Russia could site cruise missiles in Kaliningrad, the Russian enclave between Poland and Lithuania, if the US goes ahead with plans for a missile defence shield in central Europe, Russia’s first deputy prime minister warned on Wednesday.
The televised comments by Sergei Ivanov – a possible successor to President Vladimir Putin – came two days after Mr Putin proposed using a new radar station being built in southern Russia in place of a planned US radar in the Czech Republic. The proposal was made during informal talks with US president George W. Bush in Kennebunkport, Maine.
“If our proposal is accepted, then the need will disappear for us to place ... new weapons, including missiles, in the European part of the country, including Kaliningrad, to counter those threats that ... will appear if the decision is taken to place the missile defence system in Poland and the Czech Republic,” Mr Ivanov said.
His comments, during a visit to Uzbekistan, appeared calculated to reinforce Mr Putin’s repeated warnings of a new arms race in Europe if the central European missile shield plan is implemented.
They continued Russia’s carrot-and-stick approach to Washington’s plans. Mr Putin warned last month that Moscow would once again target Europe with nuclear missiles if the US shield went ahead. He later proposed at the G8 summit that a former Soviet early warning radar in Azerbaijan be used as a substitute for the planned Czech radar.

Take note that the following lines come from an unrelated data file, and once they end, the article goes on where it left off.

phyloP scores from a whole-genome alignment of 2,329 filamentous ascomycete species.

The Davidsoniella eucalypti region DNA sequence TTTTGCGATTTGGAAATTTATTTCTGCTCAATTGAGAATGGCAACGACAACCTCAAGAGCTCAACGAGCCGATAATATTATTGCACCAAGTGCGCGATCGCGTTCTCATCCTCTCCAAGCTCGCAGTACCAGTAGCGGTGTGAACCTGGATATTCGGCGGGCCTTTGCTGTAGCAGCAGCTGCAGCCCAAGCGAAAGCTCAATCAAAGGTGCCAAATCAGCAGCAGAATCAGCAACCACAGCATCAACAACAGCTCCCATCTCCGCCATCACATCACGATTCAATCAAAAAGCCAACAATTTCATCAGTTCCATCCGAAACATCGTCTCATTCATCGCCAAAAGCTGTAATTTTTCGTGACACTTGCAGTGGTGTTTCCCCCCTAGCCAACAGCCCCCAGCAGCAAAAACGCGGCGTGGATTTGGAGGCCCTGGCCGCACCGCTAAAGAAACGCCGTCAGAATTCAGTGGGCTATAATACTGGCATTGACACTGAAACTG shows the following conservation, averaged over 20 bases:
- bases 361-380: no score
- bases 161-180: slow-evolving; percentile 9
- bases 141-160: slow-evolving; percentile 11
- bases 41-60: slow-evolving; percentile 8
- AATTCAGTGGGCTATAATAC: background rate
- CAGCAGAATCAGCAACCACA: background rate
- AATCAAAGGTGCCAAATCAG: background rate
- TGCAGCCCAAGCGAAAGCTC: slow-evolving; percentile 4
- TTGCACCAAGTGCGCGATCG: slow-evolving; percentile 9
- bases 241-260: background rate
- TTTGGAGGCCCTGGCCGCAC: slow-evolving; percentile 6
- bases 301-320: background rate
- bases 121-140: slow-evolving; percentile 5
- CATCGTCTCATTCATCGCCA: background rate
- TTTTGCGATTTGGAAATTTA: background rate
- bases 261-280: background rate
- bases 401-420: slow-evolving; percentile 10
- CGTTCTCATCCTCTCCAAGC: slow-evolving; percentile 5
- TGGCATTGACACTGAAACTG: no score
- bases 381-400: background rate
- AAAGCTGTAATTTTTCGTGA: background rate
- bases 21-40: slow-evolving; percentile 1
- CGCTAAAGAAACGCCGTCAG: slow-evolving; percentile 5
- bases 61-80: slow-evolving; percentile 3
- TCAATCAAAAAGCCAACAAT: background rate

The Pentagon welcomed the proposal – it was already considering trying to place a forward radar in the Caucasus – but made clear it could not replace the powerful tracking radar it wants to place in the Czech Republic.
Russian analysts and media had referred to missiles possibly being deployed in Kaliningrad after Mr Ivanov watched a test of a high-precision cruise missile for its existing Iskander missile system in May – on the same day Moscow tested a new intercontinental ballistic missile. But Mr Ivanov’s words were the first time the threat had been made explicitly by a senior official.
Kaliningrad has remained heavily militarised since the Soviet era. It already houses Russian Tochka missiles, though these are shorter range than the Iskander.
“[Cruise missiles] in Kaliningrad would be a direct military threat to Poland and Germany,” said Ivan Safranchuk, an analyst at the World Security Institute.
Mr Ivanov suggested the latest Russian proposals on co-operation could defuse the missile defence issue. But it was unclear whether Mr Putin’s proposal on a southern Russian radar station referred to the powerful tracking radar, which the US says is crucial because of its precision tracking which helps interceptors lock on to incoming missiles, or just another early warning radar.
Formerly the German-speaking region of East Prussia, Kaliningrad became part of the Soviet Union after 1945. In the cold war it was a military base and closed to outsiders. After the break-up of the USSR in 1991, Kaliningrad became an enclave cut off from Russia.